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    Wednesday, June 19, 2024

    Books for children - Sept. 11


    “Stargirl” by Jerry Spinelli, Alfred A. Knopf, 186 pages

    Read aloud: age 10 and older

    Read yourself: age 10, 11 and older

    When Stargirl arrives at Mica High School, the student body buzzes with questions. Why does she dress the way she does? Why does she have a pet rat, carry a ukulele, and sing “Happy Birthday” to people in the cafeteria? And although Stargirl is completely different from anyone they’ve ever met, the students begin to like her and are propelled into a new school spirit they’ve never experienced.

    But soon Stargirl’s nonconformity begins to grate on a few students’ nerves, and shortly thereafter the whole school shuns Stargirl for everything that makes her unconventional. They also shun her once-popular boyfriend, Leo, and in Leo’s panic to make things “right,” he urges Stargirl to change, to become “normal.” Then one day, Stargirl disappears.

    A tense, emotional story about nonconformity and the thrill of first love, this outstanding story provides important lessons for adolescents on a variety of levels. 


    Library: Salem Free Public Library, 264 Hartford Rd., Salem

    Library Director: Rachel Gaither

    Choices this week: “Bats at the Library” by Brian Lies; “My Weird School” series by Dan Gutman; “Three Good Deeds” by Vivian Vande Velde 


    “Dwarf Nose” by Wilhelm Hauff, illustrated by Lisbeth Zwerger, translated from the German by Anthea Bell, Minedition, 2016, 53 pages

    Read aloud: age 4-5 to age 12

    Read yourself: age 9-10 to adult

    Long ago in a town in Germany, there lived a cobbler and his wife and their handsome 12-year-old son, Jacob. Jacob helped his mother who sold fruit and vegetables at the outdoor market.

    One day, a very unpleasant, dirty old woman came to their stand, rummaged through their perfect display of vegetables and fruit, and complained loudly that everything was “Poor stuff, poor stuff!” This angered Jacob, and he criticized her for touching all of their goods with her dirty fingers.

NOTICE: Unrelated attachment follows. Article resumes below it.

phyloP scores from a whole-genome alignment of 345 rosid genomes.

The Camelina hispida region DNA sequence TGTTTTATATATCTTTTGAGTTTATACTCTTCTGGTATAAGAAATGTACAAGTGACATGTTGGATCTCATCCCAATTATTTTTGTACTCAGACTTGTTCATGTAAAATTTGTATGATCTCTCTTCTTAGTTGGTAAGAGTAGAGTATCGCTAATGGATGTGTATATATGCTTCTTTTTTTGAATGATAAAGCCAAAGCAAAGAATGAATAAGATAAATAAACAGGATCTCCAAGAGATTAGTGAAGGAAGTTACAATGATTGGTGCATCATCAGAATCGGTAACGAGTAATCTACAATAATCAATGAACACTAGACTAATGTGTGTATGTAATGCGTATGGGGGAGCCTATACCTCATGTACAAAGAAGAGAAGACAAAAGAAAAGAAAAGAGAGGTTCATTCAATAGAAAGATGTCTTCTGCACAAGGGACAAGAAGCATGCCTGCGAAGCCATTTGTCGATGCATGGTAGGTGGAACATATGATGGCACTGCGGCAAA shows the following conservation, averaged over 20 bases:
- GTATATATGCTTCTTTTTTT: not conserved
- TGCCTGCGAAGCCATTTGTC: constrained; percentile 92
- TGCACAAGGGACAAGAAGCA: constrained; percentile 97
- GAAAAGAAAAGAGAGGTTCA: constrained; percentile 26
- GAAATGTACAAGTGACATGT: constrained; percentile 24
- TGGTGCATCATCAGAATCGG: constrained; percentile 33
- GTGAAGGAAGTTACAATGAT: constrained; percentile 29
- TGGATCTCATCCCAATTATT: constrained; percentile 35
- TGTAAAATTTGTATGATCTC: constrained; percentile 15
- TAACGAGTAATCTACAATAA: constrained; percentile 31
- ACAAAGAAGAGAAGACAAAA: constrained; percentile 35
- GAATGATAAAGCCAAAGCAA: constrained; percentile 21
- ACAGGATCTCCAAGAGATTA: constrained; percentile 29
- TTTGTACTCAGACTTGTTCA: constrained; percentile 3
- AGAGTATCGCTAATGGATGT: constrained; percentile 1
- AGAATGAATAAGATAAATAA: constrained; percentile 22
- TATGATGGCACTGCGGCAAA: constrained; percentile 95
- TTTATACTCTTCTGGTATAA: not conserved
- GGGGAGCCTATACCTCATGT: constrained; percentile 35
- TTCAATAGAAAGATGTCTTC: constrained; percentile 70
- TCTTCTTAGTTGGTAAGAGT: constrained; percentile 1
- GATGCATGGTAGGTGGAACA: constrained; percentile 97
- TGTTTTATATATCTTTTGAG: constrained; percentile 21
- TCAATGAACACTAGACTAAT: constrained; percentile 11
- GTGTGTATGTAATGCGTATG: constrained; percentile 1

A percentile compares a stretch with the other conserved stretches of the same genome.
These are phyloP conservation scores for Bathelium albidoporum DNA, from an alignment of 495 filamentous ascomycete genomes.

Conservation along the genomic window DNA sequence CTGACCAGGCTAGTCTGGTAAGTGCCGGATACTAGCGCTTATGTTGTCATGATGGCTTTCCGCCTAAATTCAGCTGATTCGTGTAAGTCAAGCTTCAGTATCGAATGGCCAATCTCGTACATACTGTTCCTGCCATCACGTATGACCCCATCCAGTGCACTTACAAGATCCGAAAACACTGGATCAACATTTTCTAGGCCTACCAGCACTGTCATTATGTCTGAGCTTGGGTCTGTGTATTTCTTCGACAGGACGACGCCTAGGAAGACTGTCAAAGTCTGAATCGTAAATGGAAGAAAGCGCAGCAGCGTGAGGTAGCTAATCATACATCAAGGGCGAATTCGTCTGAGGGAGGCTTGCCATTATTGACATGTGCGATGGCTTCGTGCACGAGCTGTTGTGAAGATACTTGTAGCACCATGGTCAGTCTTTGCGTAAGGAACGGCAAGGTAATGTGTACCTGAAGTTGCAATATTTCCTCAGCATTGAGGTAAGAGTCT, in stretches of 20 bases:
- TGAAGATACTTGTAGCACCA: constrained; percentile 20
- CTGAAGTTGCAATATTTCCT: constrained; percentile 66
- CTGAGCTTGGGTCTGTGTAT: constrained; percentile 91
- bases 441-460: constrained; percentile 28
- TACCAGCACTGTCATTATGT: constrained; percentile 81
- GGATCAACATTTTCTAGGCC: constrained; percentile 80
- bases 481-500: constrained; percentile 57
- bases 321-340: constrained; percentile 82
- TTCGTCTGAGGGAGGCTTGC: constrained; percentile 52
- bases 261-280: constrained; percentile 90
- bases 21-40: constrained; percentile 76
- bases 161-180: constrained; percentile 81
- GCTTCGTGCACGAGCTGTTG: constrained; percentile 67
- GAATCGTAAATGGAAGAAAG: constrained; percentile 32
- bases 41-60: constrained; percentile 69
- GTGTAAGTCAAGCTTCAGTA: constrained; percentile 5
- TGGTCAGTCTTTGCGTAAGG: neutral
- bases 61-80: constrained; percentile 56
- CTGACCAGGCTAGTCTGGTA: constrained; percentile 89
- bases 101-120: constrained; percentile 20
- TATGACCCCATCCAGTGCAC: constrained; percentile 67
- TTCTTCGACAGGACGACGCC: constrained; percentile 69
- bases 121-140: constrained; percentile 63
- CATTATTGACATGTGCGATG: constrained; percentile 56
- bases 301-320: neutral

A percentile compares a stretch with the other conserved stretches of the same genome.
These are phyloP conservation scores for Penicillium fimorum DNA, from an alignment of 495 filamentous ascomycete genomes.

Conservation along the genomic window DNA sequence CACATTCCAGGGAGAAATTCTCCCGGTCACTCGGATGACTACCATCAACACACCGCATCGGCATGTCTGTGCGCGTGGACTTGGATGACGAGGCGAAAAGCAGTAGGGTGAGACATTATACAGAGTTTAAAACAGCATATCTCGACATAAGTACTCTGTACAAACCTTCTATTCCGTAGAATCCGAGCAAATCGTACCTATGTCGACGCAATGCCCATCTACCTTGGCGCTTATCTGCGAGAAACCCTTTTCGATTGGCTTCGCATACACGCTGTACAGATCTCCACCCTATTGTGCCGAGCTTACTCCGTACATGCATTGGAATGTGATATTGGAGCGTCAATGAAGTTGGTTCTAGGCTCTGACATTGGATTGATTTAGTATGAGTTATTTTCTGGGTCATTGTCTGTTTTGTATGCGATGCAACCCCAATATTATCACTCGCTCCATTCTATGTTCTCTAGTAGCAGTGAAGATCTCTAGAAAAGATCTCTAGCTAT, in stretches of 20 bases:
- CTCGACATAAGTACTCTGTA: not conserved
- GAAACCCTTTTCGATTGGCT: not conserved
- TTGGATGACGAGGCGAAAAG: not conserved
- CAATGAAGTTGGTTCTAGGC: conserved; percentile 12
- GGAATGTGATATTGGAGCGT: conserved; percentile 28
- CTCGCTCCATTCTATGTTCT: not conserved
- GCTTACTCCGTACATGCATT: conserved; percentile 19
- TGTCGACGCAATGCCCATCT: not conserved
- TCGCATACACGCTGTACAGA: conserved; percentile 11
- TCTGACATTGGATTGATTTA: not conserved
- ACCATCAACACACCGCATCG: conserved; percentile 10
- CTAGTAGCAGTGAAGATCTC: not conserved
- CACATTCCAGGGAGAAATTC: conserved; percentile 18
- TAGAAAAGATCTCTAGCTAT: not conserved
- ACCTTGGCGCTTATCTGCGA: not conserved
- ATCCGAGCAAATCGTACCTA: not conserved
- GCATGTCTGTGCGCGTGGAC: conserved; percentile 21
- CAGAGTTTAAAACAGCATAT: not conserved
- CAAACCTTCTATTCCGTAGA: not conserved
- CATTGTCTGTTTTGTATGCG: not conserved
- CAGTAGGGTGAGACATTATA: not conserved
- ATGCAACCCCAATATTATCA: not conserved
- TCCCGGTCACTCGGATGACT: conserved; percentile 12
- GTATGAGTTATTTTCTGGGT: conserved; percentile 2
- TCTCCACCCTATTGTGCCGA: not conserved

When the old woman decided to buy six large cabbages, she declared that Jacob should carry them home for her and said she would give him a reward for his service. Jacob’s mother insisted he do so, but what Jacob and his mother didn’t realize was that the old woman was really a wicked fairy with plans of her own for Jacob.

    “That’s Not Normal” by Mar Pavón, illustrated by Laure du Faÿ, Nube Ocho, 2016, 40 pages

    Read aloud: age 3 to 6

    Read yourself: age 6

    Elephant has an extremely long trunk, which isn’t considered “normal,” but Elephant makes very good use of this long trunk by helping all of his animal and insect friends, and they are grateful to Elephant for his kindness. Hippopotamus, on the other hand, makes sure to tell the other animals again and again that Elephant’s super-long trunk is NOT normal.

    One day Hippopotamus is so preoccupied with his dislike of Elephant’s trunk that he doesn’t see his baby go chasing after a grasshopper, heading straight for the lake where hungry crocodiles lay in wait for their next meal ...

    This charming story for younger readers makes it clear in a clever way that there really isn’t such a thing as “normal.”


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